LAL Revel in Minimalism on 'Meteors Could Come Down'

BY John AmenPublished Nov 5, 2020

Meteors Could Come Down, the latest album by long-running Toronto-based duo LAL, is replete with enticing textural, melodic and instrumental elements. The album finds vocalist Rosina Kazi and electronic maestro Nicholas Murray embracing a more minimalistic approach than used on previous releases.

The album opens with "The Bitter End," a sultry track that addresses the paradoxes of love: "Sometimes I wish that my heart / could fly away from you," an electro-robotic soundscape contrasted with Kazi's uber-romantic vocal. "End of This World Together" explores a less-is-more palette, electronic beats and synth-y chords complementing Kazi's sensual voice. 

The title song is the highpoint of the project. Kazi's intro, effected to conjure a heartbroken automaton, brings to mind the resonant voice of Anohni, particularly 2016's Hopelessness. Kazi's treated voice is well juxtaposed with an additional and cleaner vocal that emerges from Murray's wash of synths and dramatic instrumental accents.

"No Excuses" explores the intersection of electronica, dream pop and R&B, Kazi's melody emerging from a tremulous soundscape. "Free and Broken" features a welter of tumultuous sonics, with Kazi reflecting wistfully on the early days of a relationship: "Oh I miss the ways / that we were free and broken."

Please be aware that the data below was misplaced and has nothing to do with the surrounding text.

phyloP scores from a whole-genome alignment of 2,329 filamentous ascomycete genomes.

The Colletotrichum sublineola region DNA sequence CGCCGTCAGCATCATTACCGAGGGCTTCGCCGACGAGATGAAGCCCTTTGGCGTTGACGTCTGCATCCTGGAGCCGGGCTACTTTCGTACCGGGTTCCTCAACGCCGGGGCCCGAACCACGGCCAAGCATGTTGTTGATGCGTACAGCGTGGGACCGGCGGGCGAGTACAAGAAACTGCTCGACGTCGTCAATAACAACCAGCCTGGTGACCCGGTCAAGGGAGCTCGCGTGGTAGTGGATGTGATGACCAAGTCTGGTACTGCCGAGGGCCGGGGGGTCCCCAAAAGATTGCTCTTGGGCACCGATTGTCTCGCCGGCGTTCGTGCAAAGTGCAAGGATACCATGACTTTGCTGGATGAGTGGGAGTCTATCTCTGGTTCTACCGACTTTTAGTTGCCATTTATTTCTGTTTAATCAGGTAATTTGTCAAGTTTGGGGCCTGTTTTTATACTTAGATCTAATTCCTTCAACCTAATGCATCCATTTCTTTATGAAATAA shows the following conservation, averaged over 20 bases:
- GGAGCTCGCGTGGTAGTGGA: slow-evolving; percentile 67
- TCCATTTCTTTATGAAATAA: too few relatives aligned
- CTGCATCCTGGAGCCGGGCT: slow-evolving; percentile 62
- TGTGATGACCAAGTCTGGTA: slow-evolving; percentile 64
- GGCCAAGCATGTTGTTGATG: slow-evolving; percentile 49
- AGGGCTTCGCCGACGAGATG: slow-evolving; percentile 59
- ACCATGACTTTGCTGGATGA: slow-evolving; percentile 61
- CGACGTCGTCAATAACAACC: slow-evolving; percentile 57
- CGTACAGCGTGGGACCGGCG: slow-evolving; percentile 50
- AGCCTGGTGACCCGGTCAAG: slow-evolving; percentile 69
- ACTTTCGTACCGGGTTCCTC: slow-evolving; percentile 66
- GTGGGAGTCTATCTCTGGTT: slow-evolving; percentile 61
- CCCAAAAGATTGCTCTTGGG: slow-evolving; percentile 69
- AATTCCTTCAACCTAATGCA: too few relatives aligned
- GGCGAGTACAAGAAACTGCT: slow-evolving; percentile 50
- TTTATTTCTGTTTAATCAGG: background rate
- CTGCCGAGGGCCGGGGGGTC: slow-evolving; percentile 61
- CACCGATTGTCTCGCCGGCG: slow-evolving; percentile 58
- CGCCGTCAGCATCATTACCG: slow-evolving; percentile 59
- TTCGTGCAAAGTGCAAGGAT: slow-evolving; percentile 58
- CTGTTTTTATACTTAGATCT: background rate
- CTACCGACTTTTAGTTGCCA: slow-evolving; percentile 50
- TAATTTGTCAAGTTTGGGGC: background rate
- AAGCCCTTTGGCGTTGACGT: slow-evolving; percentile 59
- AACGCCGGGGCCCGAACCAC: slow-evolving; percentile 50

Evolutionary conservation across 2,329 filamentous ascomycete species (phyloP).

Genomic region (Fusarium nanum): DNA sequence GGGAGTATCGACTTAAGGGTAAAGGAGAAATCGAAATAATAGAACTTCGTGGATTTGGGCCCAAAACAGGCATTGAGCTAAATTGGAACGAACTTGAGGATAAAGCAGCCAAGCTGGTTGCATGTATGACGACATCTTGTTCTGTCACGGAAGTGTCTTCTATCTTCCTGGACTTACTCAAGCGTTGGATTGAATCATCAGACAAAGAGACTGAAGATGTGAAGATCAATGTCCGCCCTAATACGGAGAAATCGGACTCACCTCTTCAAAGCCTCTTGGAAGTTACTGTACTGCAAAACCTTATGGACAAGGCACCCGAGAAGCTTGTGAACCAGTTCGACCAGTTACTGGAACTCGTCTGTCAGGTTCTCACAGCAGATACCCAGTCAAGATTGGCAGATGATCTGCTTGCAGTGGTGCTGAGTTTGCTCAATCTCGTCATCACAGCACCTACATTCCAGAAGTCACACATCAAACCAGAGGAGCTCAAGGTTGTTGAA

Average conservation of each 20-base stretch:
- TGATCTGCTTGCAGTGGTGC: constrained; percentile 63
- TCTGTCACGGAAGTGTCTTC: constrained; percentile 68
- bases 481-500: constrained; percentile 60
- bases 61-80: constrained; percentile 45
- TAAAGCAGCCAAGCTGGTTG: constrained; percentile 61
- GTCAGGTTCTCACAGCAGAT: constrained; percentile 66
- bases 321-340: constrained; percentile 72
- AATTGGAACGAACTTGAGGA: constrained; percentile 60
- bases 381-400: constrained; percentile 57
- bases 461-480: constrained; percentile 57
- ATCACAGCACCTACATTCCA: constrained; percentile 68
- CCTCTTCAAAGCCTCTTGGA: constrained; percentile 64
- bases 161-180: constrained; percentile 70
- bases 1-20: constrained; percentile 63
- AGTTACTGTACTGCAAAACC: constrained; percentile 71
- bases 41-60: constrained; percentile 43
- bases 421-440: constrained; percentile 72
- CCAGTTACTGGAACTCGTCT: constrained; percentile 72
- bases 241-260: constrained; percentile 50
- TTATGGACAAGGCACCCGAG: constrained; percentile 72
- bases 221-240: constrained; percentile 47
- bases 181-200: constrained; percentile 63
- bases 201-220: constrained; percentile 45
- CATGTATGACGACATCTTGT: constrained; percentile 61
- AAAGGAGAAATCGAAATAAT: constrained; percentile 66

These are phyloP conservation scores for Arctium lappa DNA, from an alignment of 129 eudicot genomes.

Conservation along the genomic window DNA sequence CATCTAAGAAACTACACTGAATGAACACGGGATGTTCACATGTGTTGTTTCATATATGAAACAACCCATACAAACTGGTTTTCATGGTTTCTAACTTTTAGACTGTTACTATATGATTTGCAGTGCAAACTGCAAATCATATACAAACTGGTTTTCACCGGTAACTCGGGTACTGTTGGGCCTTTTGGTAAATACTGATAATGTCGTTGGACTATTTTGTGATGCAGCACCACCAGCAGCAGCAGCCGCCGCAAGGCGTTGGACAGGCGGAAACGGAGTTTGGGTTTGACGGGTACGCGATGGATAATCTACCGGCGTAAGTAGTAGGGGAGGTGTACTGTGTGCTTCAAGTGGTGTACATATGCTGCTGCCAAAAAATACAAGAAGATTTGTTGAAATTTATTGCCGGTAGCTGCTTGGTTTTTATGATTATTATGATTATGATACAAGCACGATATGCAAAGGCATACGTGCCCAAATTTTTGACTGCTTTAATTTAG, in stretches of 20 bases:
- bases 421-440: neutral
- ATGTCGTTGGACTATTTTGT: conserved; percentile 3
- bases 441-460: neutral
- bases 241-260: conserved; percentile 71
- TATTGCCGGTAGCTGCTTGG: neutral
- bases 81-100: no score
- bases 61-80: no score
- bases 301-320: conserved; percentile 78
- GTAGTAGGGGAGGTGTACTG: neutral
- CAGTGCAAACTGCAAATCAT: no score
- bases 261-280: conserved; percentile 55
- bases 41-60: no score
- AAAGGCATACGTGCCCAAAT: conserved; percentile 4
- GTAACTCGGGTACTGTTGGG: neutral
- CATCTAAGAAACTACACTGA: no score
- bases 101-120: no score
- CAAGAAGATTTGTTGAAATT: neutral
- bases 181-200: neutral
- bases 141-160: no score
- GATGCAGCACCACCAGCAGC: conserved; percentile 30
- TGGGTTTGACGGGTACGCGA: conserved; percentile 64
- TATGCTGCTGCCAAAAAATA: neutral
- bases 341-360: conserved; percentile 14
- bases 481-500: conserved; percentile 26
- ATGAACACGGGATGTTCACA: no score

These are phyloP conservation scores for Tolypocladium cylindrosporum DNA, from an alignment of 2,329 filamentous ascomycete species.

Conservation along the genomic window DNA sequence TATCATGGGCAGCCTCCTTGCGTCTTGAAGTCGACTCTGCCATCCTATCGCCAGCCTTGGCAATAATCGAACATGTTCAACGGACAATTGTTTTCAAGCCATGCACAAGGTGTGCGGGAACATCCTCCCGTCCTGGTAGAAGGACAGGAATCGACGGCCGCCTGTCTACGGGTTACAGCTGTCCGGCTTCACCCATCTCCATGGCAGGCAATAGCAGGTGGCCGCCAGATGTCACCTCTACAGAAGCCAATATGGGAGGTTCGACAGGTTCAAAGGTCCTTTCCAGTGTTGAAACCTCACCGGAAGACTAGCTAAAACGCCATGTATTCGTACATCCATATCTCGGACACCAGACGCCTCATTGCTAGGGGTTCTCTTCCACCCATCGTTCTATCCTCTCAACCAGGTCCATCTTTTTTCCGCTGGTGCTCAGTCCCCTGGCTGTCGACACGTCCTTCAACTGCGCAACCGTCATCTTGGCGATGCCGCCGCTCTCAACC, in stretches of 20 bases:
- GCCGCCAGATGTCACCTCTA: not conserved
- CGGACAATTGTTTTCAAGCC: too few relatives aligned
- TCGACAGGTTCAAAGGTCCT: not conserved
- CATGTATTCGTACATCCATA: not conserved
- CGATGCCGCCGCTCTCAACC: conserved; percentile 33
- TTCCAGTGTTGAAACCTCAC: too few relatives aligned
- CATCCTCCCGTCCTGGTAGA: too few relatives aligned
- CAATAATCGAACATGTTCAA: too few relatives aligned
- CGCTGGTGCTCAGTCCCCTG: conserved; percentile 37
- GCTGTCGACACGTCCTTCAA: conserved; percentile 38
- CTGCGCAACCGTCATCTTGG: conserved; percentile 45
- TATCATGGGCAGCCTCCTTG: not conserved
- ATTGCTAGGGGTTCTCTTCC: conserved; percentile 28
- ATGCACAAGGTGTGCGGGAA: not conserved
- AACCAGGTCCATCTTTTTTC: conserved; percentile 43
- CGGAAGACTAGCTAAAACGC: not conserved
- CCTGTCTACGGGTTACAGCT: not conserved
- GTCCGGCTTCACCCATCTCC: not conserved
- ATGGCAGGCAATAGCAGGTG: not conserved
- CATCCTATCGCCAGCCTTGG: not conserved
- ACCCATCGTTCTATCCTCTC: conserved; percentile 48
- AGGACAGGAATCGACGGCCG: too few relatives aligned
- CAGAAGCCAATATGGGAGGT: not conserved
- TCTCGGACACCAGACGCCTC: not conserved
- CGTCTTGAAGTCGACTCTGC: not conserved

The album closes with ode of gratitude "Who You Are": "With you, I can do anything / with you, I can be anyone / with me, you can be who you want." The song is one part a déclaration d'amour and one part a positive reframing of the stasis that often accompanies long-term commitment.

Meteors Could Come Down is a mercurially transportive project, the signature downtempo and ambient elements of LAL's earlier recordings less pronouncedly articulated, the album's melodies occurring as more spontaneously crafted and possibly scat-inspired. With Meteors Could Come Down, LAL revel in minimalism, finding fresh ways to blend the au naturel qualities of Kazi's voice and Murray's posthumanist soundscapes.

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